Independent Order of Odd Fellows Minute Book, 1854-1880.  Scottish Rite Masonic Museum and Library, A2013/25/1.

For Further Reading:

Halleran, Michael A. The Better Angels of Our Nature. Tuscaloosa:  University of Alabama Press, 2010.

Skocpol, Theda, Ariane Liazos, and Marshall Ganz.  What a Mighty  Power We Can Be:  African American Fraternal Groups and the Struggle for Racial Equality.  Princeton:  Princeton University Press, 2006.

Stillson, Henry Leonard.  The Official History of Odd Fellowship:  The Three-Link Fraternity.  Boston:  The Fraternity Publishing Company, 1914.




Independent Order of Odd Fellows Encampment

2010_024_3DP1DBAt the Scottish Rite Masonic Museum & Library, we aspire to collect and interpret objects associated with all of the fraternal groups that have ever met in the United States – Masonic and non-Masonic alike.  Millions of Americans have joined one or more groups since the 1700s and many men and women belonged to more than one.  During the late 1800s and early 1900s one of the most popular fraternal groups in America was the Independent Order of Odd Fellows.  Originally founded in England in 1745, the American branch was organized in Baltimore in 1819.  By 1907, the group numbered almost one million members in this country (see this previous post for more information).

Recently, we acquired the daguerreotype at left, showing an unidentified member of the Odd Fellows.  In the photograph, he proudly wears his collar and apron.  While we unfortunately do not know who this man is or who took the photo, his apron is detailed enough, with a tent, sun, moon and wreath, to tell us that he received the Odd Fellows Encampment degrees.  The Encampment degrees originated in 1827 and were conferred on members after they received the initial three degrees.  The Encampment degrees are called Patriarchal, Golden Rule and Royal Purple. 87_50_1DI1

In addition to the daguerreotype, we are fortunate to have an example of an Encampment apron in our collection, seen here at right.  The dark silk apron has gold bullion fringe and painted emblems of a tent and wreath with an all-seeing eye on the flap.  While the daguerreotype dates to the 1840s or 1850s, this apron was probably made a bit later – in the 1870s or 1880s.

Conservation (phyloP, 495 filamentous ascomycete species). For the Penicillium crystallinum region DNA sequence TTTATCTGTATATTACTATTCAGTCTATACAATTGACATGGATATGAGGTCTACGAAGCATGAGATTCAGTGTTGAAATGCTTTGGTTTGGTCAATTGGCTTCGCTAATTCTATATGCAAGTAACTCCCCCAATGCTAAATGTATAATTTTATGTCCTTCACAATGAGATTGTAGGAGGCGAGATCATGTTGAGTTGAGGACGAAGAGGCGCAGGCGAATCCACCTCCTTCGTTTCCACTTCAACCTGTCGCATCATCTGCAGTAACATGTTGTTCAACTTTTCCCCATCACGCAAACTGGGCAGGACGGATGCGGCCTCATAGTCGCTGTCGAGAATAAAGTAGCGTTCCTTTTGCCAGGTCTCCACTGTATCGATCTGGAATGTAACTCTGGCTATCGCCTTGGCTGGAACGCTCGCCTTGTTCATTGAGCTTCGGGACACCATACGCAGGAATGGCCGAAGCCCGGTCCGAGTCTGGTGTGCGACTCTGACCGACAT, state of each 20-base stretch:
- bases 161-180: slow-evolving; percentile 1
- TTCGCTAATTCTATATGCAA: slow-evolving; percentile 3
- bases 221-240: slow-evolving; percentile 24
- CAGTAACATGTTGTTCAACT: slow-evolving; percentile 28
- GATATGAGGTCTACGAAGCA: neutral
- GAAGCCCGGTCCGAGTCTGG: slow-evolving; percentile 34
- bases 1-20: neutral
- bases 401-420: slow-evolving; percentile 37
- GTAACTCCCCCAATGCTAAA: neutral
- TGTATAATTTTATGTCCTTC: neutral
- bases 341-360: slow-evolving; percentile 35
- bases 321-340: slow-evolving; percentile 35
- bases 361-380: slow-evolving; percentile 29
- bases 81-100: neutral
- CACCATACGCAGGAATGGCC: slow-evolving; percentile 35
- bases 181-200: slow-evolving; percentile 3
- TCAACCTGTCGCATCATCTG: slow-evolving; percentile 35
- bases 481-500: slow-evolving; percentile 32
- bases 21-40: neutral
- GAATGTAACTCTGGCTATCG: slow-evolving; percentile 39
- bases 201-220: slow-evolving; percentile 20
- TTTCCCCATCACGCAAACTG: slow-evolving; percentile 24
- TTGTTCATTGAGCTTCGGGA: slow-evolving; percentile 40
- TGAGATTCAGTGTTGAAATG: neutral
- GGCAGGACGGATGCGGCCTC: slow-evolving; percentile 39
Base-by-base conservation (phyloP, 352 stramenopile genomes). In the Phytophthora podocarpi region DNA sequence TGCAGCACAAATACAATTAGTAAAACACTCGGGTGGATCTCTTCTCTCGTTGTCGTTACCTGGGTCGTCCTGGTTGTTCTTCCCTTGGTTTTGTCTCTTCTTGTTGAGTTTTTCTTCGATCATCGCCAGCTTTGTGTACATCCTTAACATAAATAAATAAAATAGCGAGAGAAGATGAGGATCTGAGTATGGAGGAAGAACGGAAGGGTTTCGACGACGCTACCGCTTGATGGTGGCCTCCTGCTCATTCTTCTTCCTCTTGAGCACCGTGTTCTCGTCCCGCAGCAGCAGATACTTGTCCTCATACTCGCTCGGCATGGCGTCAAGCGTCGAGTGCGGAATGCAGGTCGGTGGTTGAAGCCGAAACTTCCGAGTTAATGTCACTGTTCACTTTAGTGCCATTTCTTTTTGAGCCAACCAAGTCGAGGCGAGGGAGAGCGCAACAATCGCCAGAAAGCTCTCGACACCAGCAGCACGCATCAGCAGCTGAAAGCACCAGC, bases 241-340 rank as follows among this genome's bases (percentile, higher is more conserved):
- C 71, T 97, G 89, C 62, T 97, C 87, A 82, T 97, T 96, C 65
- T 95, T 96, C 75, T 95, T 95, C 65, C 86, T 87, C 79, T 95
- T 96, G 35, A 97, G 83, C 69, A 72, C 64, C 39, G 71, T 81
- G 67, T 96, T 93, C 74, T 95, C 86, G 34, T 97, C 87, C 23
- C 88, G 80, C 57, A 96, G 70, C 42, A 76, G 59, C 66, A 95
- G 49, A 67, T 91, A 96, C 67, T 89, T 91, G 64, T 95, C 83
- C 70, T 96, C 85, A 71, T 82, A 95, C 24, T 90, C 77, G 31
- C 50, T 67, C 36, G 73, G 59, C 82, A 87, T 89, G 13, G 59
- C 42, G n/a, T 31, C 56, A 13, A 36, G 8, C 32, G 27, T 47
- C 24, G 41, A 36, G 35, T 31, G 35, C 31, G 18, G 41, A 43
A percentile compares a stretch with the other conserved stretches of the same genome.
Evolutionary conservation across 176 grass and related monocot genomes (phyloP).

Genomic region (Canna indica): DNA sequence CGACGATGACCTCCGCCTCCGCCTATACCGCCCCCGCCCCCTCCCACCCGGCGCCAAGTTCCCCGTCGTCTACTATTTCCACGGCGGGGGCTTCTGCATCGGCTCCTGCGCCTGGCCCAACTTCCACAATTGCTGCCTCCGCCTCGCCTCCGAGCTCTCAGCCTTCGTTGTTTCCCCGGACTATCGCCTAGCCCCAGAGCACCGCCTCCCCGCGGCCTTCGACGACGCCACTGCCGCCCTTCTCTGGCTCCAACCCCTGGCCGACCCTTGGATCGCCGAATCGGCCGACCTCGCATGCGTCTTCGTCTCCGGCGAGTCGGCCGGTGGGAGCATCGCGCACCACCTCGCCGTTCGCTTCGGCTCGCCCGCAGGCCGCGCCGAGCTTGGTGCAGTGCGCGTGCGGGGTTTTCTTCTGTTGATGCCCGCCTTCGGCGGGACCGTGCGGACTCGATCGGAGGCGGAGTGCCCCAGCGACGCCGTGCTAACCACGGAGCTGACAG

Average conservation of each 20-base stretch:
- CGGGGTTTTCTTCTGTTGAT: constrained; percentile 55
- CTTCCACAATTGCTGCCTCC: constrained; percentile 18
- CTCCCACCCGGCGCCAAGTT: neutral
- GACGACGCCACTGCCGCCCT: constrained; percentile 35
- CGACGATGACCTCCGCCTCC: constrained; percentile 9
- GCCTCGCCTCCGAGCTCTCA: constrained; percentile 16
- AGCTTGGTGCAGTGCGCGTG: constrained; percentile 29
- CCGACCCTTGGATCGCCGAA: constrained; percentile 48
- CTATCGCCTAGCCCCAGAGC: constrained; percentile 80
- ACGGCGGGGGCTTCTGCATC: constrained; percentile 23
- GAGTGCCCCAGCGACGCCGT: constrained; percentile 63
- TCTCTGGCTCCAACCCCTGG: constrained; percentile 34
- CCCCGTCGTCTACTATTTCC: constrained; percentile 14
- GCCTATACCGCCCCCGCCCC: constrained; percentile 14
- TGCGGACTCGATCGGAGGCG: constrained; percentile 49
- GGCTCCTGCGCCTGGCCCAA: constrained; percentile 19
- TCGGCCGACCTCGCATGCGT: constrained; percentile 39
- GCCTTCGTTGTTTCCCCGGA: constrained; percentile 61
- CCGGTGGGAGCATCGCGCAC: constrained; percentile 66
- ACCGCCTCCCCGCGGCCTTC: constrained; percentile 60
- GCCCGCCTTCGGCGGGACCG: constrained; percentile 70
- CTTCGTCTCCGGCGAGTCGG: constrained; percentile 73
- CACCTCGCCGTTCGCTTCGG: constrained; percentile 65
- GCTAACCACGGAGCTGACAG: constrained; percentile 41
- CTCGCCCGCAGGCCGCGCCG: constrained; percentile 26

Unidentified Man, 1840-1860, United States.  Scottish Rite Masonic Museum & Library purchase through the generosity of Helen G. Deffenbaugh in memory of George S. Deffenbaugh, 2010.024.3.  Photograph by David Bohl.

Independent Order of Odd Fellows Encampment Apron, ca. 1880, United States.  Scottish Rite Masonic Museum & Library, gift of Paul Fisher, 87.50.1.

Lecture: A Civil War Cause Celebre - The Union's First Martyr and a Confederate Flag, 11/9

Ellsworth Envelope_croppedJoin us on Saturday, November 9, at 2 PM for the last lecture in our two-year series marking the 150th anniversary of the Civil War. Robert Weible, Chief Curator of the New York State Museum and New York State Historian will explore a key event at the beginning of the war between the states, the death of Union officer Elmer Ellsworth. Weible's talk, entitled 'Not that this is Going to Be Real War': The Civil War, the Marshall House Flag, and Elmer Ellsworth's Martrydom, will trace the meaning of this gripping event for contemporaries on both sides of the Mason-Dixson line.

Ellsworth was killed by a seccessionist Virginian in a face-to-face confrontation over whether an outsized Confederate national flag would continue to fly over the city of Alexandria. Supporters of both the Northern and the Southern causes saw trenchant symbolism in this event, which was framed as a martyrdom in Northern newspapers and popular magazines. Weible will also speak on the story of the massive, 14- by 24-foot flag itself, now held by the New York State Military Museum and exhibited at the New York State Museum in conjunction with its current Civil War exhibition. The talk is free, thanks to the generous support of the Ruby W. Linn and LaVonn P. Linn Foundation

On April 12, 1861, Confederate artillery opened fire on Fort Sumter, located in the harbor of Charleston, South Carolina. The fort was occupied by Federal troops, asserting Union presence and authority in South Carolina, which was one of the first seven states to have seceeded from the Union. Decades of growing strife between northern and southern states now erupted in civil war. Only a few weeks later, Union troops streamed into Northern Virginia, among them Colonel Elmer Ellsworth and his 11th New York Volunteer Infantry Regiment, known as the First Fire Zouaves.